This book is a wonderful addition to any library for so many reasons, First, it is a wonderful Native American folktale explaining how the phases of the moon came to be. The round moon happily danced across the sky until one day she danced across the sun and eclipsed it. The sun became angry and belittled her. She shrunk herself and slithered across the sky until there was almost nothing left of her. One day she meets a comet who suggests that she visit his friend Round Arms on earth. Round Arms is a kindly Native American woman who takes Moon to visit with friends who miss her appearance in the night sky. She meets a painter, some rabbits and dancers. They convince Moon that she is a valued friend and encourage her to return home to her place in the sky. Now when someone insults her, she remembers her friends on earth and is encouraged to be brave and grow again to her former self.
Children and adults will readily appreciate the relationship of this folktale to bullying. The angry sun caused the moon to lose her self esteem and in that process hurt not only her feelings but those who depended on her. There is a page detailing the ways a child can deal with bullies included at the end of the story. The language of the story flows along. You get the message without being overpowered by it. The hundred women who danced and sang express their hope in a beautiful poem. The reader learns about good and bad feelings and how to deal with them.
Yet there is still much more to be learned from this book. At the end of the text readers will find a chart containing the names that Native Americans used for the moon during the calendar year. There is a “Creative Mind” activity encouraging children to expand their knowledge of the moon’s phases. Parents and teachers are given the publisher’s website on which there is a treasure trove of information. You can look up how the book coincides with the common core standards of your state. Under the Language Arts section, there are questions to activate prior knowledge and comprehension questions for assessment after reading. There is a list of suggested vocabulary words and instructions on how to make a word wall, sentence strips and writing prompts. For math, educators are given activities to calculate relative size of earth and moon as well as distance to the moon. A science journal allows the student to draw pictures of the moon in its phases and note the date and time of the month. Students might even want to use the map to record where in the world the moon is located at a point in time. Finally, there are even quizzes in reading and math to measure the results of knowledge acquired.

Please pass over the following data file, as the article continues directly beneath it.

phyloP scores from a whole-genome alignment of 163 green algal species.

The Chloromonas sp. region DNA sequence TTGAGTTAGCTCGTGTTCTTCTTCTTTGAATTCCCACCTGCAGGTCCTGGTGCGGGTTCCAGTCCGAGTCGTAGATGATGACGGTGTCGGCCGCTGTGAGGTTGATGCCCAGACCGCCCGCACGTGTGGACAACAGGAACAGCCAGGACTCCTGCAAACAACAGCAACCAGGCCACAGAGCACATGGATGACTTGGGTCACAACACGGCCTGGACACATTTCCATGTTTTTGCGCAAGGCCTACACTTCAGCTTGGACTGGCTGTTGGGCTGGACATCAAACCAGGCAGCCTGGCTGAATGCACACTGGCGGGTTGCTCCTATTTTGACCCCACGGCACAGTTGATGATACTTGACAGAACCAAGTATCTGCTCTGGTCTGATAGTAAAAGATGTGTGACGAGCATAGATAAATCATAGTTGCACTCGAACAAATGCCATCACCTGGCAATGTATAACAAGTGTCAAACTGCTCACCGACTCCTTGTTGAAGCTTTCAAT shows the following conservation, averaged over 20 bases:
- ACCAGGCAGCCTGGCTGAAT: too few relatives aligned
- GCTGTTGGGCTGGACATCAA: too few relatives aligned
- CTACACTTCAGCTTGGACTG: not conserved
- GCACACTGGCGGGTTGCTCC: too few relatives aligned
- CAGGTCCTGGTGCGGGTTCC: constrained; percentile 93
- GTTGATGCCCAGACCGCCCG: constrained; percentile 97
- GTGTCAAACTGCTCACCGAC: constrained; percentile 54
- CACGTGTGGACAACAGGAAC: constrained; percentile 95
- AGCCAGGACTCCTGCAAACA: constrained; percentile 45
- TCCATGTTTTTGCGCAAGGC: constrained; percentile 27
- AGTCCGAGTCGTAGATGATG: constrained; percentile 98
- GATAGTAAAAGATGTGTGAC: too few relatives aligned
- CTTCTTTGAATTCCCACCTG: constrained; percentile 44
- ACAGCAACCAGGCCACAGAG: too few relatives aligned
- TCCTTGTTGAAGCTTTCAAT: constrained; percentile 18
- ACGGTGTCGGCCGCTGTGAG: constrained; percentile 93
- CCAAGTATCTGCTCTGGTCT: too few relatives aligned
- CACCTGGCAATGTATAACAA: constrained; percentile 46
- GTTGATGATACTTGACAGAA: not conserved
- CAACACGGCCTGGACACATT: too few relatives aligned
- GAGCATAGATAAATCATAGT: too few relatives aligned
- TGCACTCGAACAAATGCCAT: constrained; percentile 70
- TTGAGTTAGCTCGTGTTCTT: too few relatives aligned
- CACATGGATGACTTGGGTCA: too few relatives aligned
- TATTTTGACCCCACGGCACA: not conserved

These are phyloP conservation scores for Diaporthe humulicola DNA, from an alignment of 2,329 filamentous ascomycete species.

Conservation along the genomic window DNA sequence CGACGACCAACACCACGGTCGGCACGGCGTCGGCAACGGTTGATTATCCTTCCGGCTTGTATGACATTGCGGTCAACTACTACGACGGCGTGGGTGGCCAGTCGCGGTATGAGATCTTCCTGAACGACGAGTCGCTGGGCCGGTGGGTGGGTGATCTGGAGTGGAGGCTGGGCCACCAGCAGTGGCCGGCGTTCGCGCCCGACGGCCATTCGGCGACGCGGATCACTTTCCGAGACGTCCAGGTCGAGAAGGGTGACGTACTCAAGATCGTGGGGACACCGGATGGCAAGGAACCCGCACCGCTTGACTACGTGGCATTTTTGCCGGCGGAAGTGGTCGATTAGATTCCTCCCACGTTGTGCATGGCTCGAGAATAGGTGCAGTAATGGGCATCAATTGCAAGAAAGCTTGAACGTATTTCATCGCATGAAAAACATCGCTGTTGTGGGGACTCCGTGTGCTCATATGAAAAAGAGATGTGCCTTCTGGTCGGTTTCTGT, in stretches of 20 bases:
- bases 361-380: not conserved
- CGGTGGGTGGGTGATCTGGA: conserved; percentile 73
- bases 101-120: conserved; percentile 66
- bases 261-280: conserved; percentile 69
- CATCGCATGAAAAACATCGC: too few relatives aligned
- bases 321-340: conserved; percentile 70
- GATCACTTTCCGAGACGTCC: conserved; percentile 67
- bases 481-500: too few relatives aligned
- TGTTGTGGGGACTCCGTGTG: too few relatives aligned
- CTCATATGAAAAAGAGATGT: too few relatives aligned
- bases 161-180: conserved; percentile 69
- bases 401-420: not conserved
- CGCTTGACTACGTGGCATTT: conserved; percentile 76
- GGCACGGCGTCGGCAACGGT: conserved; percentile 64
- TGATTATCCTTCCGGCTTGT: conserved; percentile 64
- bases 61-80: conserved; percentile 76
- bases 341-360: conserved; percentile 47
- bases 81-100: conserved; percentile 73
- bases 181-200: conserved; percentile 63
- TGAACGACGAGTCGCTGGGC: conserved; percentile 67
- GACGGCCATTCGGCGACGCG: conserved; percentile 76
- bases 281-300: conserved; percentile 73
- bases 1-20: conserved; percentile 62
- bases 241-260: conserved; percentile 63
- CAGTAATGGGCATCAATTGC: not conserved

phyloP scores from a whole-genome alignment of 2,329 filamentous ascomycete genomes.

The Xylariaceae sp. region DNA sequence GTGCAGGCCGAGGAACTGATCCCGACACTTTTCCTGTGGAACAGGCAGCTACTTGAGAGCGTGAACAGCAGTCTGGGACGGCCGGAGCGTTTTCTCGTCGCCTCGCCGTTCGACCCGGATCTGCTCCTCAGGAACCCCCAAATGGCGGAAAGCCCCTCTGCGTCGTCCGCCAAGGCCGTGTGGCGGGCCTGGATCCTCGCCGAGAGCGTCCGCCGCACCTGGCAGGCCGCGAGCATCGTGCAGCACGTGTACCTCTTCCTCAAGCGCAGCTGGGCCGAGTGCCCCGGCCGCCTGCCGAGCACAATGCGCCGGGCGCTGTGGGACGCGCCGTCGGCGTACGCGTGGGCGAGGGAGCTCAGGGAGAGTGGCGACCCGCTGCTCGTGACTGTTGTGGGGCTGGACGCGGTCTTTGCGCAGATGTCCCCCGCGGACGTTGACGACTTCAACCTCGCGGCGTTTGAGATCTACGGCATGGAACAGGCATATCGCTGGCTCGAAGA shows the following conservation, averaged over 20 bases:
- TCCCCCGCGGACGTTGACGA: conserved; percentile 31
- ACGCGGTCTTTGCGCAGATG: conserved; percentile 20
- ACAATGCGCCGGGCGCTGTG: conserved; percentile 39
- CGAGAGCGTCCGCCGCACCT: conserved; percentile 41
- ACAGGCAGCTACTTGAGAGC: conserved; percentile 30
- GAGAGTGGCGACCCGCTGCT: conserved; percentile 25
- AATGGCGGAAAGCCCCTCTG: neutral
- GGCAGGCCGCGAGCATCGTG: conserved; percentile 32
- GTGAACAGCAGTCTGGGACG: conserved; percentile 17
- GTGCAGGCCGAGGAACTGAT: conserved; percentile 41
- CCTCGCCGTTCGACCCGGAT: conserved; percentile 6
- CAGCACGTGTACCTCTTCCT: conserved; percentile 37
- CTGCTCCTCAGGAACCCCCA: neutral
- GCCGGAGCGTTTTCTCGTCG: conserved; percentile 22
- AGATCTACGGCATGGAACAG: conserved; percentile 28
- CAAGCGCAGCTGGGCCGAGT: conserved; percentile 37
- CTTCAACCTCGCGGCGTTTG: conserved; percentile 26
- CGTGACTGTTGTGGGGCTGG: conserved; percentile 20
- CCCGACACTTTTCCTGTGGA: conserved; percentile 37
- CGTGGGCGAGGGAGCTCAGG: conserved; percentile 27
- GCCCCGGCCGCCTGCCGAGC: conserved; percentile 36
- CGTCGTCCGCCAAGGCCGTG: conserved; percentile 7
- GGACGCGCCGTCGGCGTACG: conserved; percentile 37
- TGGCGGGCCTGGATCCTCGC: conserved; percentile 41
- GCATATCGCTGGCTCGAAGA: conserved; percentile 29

To sum up, this book may be used on many different levels and for many different reasons, For younger children it is a picture book read aloud. I would caution that an adult may need to guide the child. The illustrations are beautifully done in mixed media in muted colors, but the facial expressions are strong and stylized which could frighten a young child who is not given a clear explanation of the story. Target audience for the book is children aged six through ten. Parents, classroom teachers and homeschooling parents will find this book well worth their investment. I thoroughly enjoyed it and recommend it.